Shoulder Procedures - Reverse Total Shoulder Replacement
Reverse total shoulder replacement is a newer procedure specifically for people who have experienced a massive non-repairable rotator cuff tear; people with large rotator cuff tears who have developed a painful type of shoulder arthritis called cuff tear arthropathy; people with a previous shoulder replacement that was unsuccessful; and/or for people who have exhausted all other treatment options.
The procedure was first developed in Europe during the 1960s but unfortunately was met with complications due to poor fixation methods. In 1992, Dr. Grammont improved on prior failures with a newer device with better fixation that resulted in significantly improved outcomes. In 2003, the FDA approved its use in the United States. Early results among U.S. surgeons have been encouraging, but it’s a more complex procedure than a standard total shoulder replacement and it’s vital to select a surgeon experienced in reverse total shoulder replacement.
How is it different that a standard shoulder replacement?
The human shoulder is a ball and socket joint. The “ball” is the humerus, and it nests and rotates within the glenoid or “socket.” In a standard shoulder replacement artificial components replace the humerus and the glenoid, but the basic function remains the same—the humerus is the ball and the glenoid is the socket. As the name suggests, a reverse total shoulder replacement creates the opposite interaction between the two bones. Essentially, the humerus is modified to become the socket and the glenoid is modified to become the ball.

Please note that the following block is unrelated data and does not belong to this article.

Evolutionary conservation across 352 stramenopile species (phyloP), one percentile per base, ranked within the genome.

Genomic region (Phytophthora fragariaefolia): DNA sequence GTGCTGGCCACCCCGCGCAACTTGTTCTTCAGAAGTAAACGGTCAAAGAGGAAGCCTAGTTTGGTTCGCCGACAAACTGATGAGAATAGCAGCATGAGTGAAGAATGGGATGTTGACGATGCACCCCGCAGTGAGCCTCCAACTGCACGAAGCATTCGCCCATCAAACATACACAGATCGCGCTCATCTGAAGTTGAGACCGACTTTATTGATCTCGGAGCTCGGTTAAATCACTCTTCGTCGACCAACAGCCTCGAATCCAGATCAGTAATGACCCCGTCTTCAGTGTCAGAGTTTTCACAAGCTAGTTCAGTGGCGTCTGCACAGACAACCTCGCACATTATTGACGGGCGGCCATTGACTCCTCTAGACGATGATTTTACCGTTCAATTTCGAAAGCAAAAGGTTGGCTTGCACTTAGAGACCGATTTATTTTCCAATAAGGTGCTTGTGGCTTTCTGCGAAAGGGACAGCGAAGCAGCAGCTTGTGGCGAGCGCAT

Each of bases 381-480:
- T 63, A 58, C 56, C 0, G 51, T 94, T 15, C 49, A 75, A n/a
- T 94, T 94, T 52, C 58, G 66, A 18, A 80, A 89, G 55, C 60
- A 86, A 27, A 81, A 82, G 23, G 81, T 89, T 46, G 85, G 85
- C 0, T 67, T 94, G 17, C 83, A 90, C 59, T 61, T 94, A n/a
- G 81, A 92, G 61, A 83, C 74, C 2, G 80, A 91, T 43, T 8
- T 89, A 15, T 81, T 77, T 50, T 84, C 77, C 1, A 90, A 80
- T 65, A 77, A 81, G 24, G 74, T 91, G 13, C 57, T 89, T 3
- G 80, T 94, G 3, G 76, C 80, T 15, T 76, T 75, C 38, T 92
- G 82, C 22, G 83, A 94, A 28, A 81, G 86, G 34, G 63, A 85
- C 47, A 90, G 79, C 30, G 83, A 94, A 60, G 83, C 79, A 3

Why reverse the two functions?
In a standard total replacement, the rotator cuff muscles are essential to returning the shoulder to normal function and stability of the artificial parts. For someone with a large rotator cuff tear or cuff tear arthropathy, these muscles no longer function. The reverse total shoulder replacement works by making the deltoid muscle more efficient allowing it to substitute for the torn tendons that are not able to work.
What happens during the procedure?
The surgeon makes an incision into the shoulder and frees the head of the humerus from the socket, then the head of the humerus and removed. The upper portion of the humerus is then hollowed out to receive the socket implant.
The metal socket implant is inserted and secured into the top of the humerus and then a plastic (polyethylene) socket cup is attached to the top of the implant. The glenoid (socket) is then reshaped, creating a stable flat surface to attach the metal ball component. The base of the ball component is anchored firmly with screws and the ball is then pressed into place thru a Morse taper.
The video below provides a step by step look at the procedure.
What is the recovery like?
People who have had a reverse total shoulder replacement typically spend one day in the hospital after the surgery. Before leaving the hospital, a physical or occupational therapist will establish a personalized recovery plan.
Physical therapy will focus on gradually increasing range of motion and shoulder strength. This will probably first take place in a therapist’s office or during a home visit by the therapist. This process typically takes between six to eight weeks. As the shoulder strengthens and range of motion increases, home exercises will be identified to help the shoulder return to day-to-day activities. Average recovery is typically 4-6 months. Functional results will improve for 1-2 years post surgery.
- Cubital Tunnel Syndrome
- Lateral Epicondylitis (Tennis Elbow)
- Osteochondritis Dissecans of the Elbow
- Throwing Injuries of the Elbow
- Anatomy of the Hip
- Femoral-Acetabular Impingement (FAI)
- Iliotibial Band Syndrome (ITBS)
- Labral Tears of the Hip
- Acromioclavicular (AC) Joint Arthritis
- Anatomy of the Shoulder
- Biceps Tendinitis
- Calcific Tendinitis of the Shoulder (Degenerative Calcification)
- Fracture of the Collarbone (Clavicle)
- Frozen Shoulder (Adhesive Capsulitis)
- Rotator Cuff Tears
- Shoulder Arthritis
- Shoulder Dislocations
- Shoulder Impingement Syndrome